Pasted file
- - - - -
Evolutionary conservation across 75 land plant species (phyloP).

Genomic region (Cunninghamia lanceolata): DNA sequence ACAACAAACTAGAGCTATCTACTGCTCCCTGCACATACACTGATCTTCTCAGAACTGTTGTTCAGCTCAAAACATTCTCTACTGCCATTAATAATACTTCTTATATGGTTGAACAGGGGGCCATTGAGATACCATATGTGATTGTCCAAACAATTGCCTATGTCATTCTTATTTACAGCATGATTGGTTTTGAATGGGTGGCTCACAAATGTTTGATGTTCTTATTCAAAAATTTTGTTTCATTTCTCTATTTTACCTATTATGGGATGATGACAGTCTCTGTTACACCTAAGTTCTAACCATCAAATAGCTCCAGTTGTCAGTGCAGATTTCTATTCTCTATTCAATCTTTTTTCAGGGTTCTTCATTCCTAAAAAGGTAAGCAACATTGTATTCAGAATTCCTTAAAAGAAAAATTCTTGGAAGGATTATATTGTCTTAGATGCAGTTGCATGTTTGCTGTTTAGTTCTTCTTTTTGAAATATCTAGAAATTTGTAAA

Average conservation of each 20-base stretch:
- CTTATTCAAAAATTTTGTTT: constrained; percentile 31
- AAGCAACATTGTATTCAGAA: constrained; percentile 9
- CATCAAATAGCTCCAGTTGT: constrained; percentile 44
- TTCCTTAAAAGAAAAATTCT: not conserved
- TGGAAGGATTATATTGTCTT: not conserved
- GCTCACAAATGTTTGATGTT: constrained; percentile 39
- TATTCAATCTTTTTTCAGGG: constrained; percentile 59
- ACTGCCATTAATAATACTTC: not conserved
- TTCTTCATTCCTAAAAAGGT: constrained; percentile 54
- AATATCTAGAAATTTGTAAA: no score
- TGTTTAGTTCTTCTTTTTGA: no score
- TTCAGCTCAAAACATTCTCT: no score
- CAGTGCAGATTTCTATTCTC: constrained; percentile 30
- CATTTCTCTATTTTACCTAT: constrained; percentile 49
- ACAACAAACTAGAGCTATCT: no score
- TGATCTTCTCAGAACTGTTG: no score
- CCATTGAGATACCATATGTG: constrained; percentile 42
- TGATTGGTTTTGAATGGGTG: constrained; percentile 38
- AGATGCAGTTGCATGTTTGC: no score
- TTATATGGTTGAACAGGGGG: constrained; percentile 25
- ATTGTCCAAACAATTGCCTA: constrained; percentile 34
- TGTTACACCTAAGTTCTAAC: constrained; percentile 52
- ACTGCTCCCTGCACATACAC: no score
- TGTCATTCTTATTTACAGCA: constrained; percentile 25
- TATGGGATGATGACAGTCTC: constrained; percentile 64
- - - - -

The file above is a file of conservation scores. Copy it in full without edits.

Evolutionary conservation across 75 land plant species (phyloP).

Genomic region (Cunninghamia lanceolata): DNA sequence ACAACAAACTAGAGCTATCTACTGCTCCCTGCACATACACTGATCTTCTCAGAACTGTTGTTCAGCTCAAAACATTCTCTACTGCCATTAATAATACTTCTTATATGGTTGAACAGGGGGCCATTGAGATACCATATGTGATTGTCCAAACAATTGCCTATGTCATTCTTATTTACAGCATGATTGGTTTTGAATGGGTGGCTCACAAATGTTTGATGTTCTTATTCAAAAATTTTGTTTCATTTCTCTATTTTACCTATTATGGGATGATGACAGTCTCTGTTACACCTAAGTTCTAACCATCAAATAGCTCCAGTTGTCAGTGCAGATTTCTATTCTCTATTCAATCTTTTTTCAGGGTTCTTCATTCCTAAAAAGGTAAGCAACATTGTATTCAGAATTCCTTAAAAGAAAAATTCTTGGAAGGATTATATTGTCTTAGATGCAGTTGCATGTTTGCTGTTTAGTTCTTCTTTTTGAAATATCTAGAAATTTGTAAA

Average conservation of each 20-base stretch:
- CTTATTCAAAAATTTTGTTT: constrained; percentile 31
- AAGCAACATTGTATTCAGAA: constrained; percentile 9
- CATCAAATAGCTCCAGTTGT: constrained; percentile 44
- TTCCTTAAAAGAAAAATTCT: not conserved
- TGGAAGGATTATATTGTCTT: not conserved
- GCTCACAAATGTTTGATGTT: constrained; percentile 39
- TATTCAATCTTTTTTCAGGG: constrained; percentile 59
- ACTGCCATTAATAATACTTC: not conserved
- TTCTTCATTCCTAAAAAGGT: constrained; percentile 54
- AATATCTAGAAATTTGTAAA: no score
- TGTTTAGTTCTTCTTTTTGA: no score
- TTCAGCTCAAAACATTCTCT: no score
- CAGTGCAGATTTCTATTCTC: constrained; percentile 30
- CATTTCTCTATTTTACCTAT: constrained; percentile 49
- ACAACAAACTAGAGCTATCT: no score
- TGATCTTCTCAGAACTGTTG: no score
- CCATTGAGATACCATATGTG: constrained; percentile 42
- TGATTGGTTTTGAATGGGTG: constrained; percentile 38
- AGATGCAGTTGCATGTTTGC: no score
- TTATATGGTTGAACAGGGGG: constrained; percentile 25
- ATTGTCCAAACAATTGCCTA: constrained; percentile 34
- TGTTACACCTAAGTTCTAAC: constrained; percentile 52
- ACTGCTCCCTGCACATACAC: no score
- TGTCATTCTTATTTACAGCA: constrained; percentile 25
- TATGGGATGATGACAGTCTC: constrained; percentile 64